Best Air Conditioner Filters Guide: How to Choose the Best AC Filter for Your Home?
The role of an AC filter within an HVAC system is crucial. Unfortunately, they are often overlooked and are given only a secondary thought. Most of the time, when you are getting your air conditioner tuned up by an HVAC professional, you may hear the term ‘air conditioner filter’, especially if it is a dirty one.
Seemingly unassuming and looking nothing more than a piece of cardboard or stiff cloth, AC filters are often the first and last line of defense for your indoor environment against harmful particulates and foreign matter. Here is a brief overview of what AC filters are, their functions, types, and most importantly, we answer: How to choose, maintain, and change an AC filter.
You can always monitor your AC’s filter status using smart AC controllers. This helps you keep your air conditioner unit in top condition.
What are AC filters?
As with any filter, air conditioner filters consist of a porous structure, through which coarse and big harmful particles cannot pass through. These filters do not let dangerous pollutants and allergens enter your indoor environment through the air conditioning. For this reason, they have a marked effect on your health and well-being.
AC filters are often made out of a fine fiberglass thread which is then spun on a frame, or from fine paper or cloth which is wrapped on a cardboard frame. Some of the particles which an air conditioner filter can help protect you against are:
- Outside air pollutants
- Animal hair
- Dead skin
These are especially important for people who are sensitive to air quality, have allergies or diseases such as asthma. Overall, they can benefit us all by resulting in an improved air quality, considering you make sure you don’t have a dirty AC filter.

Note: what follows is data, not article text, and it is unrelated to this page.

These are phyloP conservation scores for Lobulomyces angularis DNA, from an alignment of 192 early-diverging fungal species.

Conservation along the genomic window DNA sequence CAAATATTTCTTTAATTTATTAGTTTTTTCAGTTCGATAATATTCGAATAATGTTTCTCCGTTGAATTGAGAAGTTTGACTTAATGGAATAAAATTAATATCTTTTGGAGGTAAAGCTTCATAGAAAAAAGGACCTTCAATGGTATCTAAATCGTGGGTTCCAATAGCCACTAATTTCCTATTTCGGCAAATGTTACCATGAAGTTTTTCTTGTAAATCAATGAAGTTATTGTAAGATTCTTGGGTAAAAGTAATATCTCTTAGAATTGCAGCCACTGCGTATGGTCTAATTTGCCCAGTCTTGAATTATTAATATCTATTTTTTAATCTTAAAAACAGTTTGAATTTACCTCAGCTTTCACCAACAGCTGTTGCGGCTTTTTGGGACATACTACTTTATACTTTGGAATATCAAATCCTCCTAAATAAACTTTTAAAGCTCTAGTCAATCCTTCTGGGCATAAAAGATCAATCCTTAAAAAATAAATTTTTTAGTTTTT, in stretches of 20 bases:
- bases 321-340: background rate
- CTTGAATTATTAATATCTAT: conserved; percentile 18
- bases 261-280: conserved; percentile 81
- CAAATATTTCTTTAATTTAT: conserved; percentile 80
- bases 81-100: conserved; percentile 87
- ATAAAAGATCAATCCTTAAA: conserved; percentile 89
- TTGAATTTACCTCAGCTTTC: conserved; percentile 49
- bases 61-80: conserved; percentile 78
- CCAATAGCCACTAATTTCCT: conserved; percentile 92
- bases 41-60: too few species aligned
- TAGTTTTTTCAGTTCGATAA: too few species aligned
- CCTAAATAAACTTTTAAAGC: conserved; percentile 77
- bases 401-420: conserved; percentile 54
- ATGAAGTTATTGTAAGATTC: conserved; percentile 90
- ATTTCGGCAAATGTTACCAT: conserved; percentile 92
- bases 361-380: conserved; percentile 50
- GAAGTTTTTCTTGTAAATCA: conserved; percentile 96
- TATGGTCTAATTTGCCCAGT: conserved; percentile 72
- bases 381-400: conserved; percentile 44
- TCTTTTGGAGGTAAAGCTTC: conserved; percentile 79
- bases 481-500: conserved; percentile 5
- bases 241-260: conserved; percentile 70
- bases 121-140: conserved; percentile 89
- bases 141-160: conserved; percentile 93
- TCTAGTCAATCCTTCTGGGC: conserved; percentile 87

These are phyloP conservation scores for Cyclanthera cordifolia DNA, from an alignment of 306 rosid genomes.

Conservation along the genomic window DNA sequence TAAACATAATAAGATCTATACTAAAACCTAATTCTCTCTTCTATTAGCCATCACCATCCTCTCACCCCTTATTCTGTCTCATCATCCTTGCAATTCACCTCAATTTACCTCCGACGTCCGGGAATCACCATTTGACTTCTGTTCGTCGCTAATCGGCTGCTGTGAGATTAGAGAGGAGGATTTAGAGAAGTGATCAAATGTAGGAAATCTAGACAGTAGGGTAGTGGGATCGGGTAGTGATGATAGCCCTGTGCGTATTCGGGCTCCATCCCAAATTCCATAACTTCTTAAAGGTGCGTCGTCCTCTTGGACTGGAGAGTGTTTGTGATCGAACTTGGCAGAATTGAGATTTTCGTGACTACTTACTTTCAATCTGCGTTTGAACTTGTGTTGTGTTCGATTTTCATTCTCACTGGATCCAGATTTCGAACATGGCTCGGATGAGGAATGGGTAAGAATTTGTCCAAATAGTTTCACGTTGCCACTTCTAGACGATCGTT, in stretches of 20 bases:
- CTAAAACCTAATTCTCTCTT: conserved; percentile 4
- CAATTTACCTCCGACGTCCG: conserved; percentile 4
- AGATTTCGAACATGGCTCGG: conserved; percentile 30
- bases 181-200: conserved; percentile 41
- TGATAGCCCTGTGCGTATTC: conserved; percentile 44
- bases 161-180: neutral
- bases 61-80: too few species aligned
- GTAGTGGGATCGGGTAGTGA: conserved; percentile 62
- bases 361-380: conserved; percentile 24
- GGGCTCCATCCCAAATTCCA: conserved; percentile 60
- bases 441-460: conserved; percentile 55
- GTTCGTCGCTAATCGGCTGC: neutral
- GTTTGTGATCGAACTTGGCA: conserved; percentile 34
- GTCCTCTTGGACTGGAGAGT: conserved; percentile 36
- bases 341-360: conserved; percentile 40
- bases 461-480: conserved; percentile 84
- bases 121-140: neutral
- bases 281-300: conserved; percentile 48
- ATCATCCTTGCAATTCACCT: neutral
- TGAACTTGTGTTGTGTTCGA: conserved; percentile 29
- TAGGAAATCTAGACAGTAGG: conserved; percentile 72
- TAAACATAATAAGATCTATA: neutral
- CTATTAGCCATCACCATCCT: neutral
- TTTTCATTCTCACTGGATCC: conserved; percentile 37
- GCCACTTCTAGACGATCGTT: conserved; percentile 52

AC Filter Efficiency Ratings
Efficiency is a word that is often thrown around very loosely, but we are often unaware of what it means, and how it is measured. For AC filters, this is measured through “Minimum Efficiency Rating Values”, or MERV for short.
The MERV goes from 1 to 16. The number is dependent on the amount of matter of a particular particle size in which the filter can stop. The following figures are given by the United States Environmental Protection Agency.
|MERV||Average Particle Size Efficiency in Microns|
|1-4||3.0 – 10.0 less than 20%|
|6||3.0 – 10.0 49.9%|
|8||3.0 – 10.0 84.9%|
|10||1.0 – 3.0 50% – 64.9%, 3.0 – 10.0 85% or greater|
|12||1.0 – 3.0 80% – 89.9%, 3.0 – 10.0 90% or greater|
|14||0.3 – 1.0 75% – 84%, 1.0 – 3.0 90% or greater|
|16||0.3 – 1.0 75% or greater|
Source: US EPA
As can be seen from the table, a higher value means more stopping power. But be careful! Having a higher MERV does not mean you should get a 16 MERV filter for your home. Each filter has its application setting.
MERV filters from 1 to 4 are the standard common filters and provide a basic level of filtration at a low cost. Filters with a MERV of 6 to 8 are commonly used in residential settings. They employ the pleated cloth type of filters.